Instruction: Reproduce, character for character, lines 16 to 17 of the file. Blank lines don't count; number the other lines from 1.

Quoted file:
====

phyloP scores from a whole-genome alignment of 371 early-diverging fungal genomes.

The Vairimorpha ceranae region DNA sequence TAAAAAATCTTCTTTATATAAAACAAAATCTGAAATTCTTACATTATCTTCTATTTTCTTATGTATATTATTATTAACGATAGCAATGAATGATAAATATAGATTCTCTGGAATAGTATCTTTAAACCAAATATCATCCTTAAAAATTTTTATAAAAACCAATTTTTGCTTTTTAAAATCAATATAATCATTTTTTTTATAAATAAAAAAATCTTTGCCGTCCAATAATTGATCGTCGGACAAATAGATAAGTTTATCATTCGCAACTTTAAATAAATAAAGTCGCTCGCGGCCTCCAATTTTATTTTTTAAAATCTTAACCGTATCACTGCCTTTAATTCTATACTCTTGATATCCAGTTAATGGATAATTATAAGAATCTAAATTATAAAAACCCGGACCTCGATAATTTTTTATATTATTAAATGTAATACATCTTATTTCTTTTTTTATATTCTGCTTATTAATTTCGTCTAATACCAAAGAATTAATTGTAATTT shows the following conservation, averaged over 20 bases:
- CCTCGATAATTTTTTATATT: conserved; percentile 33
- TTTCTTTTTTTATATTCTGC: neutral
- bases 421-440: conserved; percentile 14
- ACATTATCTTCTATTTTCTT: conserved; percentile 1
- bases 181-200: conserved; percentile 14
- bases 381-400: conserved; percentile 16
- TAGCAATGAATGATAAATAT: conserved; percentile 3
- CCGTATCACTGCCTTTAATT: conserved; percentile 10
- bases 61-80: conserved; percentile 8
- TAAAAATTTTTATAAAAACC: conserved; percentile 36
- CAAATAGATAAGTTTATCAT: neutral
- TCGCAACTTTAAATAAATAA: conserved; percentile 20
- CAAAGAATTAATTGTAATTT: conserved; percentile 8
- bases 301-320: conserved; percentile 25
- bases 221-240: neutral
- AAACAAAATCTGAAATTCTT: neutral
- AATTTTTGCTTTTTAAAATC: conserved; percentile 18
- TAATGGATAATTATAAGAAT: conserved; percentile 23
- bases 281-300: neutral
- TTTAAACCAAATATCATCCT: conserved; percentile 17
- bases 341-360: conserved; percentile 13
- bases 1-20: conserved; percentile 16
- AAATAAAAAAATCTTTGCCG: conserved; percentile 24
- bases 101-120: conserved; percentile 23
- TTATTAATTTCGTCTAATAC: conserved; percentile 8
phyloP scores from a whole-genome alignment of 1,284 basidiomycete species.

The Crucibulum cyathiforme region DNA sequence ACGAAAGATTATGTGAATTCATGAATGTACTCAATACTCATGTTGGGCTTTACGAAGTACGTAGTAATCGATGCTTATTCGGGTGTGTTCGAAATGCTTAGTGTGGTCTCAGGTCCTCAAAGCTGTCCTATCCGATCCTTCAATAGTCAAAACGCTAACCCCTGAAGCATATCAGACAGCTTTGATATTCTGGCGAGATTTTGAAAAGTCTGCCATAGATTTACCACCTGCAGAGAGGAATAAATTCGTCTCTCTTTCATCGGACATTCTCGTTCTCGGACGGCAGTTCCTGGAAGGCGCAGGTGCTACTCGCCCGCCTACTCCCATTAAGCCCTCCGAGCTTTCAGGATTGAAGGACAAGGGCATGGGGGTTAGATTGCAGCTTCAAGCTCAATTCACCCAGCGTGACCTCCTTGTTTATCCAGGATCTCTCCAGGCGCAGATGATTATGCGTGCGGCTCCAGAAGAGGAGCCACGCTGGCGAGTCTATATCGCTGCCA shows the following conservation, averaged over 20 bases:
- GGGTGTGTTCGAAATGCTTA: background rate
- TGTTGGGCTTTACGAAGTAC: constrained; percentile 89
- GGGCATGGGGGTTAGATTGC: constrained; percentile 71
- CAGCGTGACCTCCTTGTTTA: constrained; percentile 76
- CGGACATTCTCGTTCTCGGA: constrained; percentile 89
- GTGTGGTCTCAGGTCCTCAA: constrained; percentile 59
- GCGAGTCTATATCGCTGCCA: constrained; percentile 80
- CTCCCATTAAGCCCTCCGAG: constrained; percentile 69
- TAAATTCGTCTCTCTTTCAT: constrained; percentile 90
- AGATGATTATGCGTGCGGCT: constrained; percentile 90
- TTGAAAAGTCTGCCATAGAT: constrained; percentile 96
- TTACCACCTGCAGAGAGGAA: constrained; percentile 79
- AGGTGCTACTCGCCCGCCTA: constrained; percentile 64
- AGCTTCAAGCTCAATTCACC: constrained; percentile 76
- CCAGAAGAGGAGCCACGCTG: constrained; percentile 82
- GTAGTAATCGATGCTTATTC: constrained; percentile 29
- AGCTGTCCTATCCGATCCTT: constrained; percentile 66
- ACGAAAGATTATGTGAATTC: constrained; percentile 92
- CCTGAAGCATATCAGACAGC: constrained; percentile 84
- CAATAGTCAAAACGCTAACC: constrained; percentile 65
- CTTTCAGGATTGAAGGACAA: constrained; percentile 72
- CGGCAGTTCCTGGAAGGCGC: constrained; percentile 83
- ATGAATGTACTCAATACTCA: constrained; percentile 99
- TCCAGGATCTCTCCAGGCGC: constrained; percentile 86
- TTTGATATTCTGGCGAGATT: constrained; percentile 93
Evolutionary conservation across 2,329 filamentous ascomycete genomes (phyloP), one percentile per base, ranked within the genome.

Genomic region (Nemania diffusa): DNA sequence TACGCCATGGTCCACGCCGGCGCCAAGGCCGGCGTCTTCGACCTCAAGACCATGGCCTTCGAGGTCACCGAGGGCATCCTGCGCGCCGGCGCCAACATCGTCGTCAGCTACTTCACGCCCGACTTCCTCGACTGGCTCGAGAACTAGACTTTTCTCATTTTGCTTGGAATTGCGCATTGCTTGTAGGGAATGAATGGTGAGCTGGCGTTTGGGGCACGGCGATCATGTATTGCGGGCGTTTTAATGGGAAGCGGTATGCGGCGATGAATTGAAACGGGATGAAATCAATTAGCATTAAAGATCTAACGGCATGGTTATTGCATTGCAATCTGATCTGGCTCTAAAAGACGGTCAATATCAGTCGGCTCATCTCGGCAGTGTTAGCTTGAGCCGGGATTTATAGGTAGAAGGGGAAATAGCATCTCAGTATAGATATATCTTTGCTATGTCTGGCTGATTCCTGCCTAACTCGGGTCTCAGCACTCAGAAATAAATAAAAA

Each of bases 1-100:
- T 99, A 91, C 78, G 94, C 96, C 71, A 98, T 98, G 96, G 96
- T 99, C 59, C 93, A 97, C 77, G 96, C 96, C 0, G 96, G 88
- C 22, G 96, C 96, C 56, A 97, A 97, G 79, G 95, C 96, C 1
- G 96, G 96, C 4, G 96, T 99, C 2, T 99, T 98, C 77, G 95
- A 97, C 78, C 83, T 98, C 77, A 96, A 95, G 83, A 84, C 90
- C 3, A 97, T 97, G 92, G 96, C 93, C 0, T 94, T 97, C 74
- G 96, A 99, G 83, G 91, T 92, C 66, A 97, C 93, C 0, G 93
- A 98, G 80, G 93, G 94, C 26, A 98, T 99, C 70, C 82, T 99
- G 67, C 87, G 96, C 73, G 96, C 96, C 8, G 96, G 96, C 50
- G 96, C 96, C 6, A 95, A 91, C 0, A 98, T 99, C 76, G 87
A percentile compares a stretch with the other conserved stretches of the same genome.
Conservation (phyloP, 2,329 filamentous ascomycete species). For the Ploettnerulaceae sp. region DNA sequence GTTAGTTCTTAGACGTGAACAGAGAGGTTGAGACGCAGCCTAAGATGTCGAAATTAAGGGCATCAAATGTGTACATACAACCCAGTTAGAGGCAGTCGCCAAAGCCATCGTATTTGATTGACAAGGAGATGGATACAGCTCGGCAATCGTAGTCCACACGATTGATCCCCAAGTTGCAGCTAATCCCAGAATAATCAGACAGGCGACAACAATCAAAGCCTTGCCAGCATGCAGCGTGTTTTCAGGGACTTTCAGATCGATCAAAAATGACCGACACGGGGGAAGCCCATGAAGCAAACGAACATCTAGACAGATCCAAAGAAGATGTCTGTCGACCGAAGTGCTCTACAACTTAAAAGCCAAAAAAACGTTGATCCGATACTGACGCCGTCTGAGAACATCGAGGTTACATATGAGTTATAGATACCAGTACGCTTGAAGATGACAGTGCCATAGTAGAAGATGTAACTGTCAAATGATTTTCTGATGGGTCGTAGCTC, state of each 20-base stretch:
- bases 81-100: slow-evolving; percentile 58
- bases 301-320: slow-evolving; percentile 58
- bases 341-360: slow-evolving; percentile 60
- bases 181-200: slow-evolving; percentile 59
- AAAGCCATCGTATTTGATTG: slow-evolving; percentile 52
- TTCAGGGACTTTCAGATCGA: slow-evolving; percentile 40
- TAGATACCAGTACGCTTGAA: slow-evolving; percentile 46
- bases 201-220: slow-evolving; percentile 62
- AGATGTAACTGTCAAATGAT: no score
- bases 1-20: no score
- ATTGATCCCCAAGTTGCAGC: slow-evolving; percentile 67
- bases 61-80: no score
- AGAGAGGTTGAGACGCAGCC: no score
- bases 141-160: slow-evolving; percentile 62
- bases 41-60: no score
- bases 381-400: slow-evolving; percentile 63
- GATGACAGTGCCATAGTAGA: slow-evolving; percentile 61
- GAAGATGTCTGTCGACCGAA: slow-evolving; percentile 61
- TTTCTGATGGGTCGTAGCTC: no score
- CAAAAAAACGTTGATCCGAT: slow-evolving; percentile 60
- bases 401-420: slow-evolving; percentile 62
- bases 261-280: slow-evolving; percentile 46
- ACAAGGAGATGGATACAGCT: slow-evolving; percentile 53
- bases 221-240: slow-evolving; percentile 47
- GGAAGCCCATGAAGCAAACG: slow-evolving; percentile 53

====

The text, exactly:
- bases 301-320: conserved; percentile 25
- bases 221-240: neutral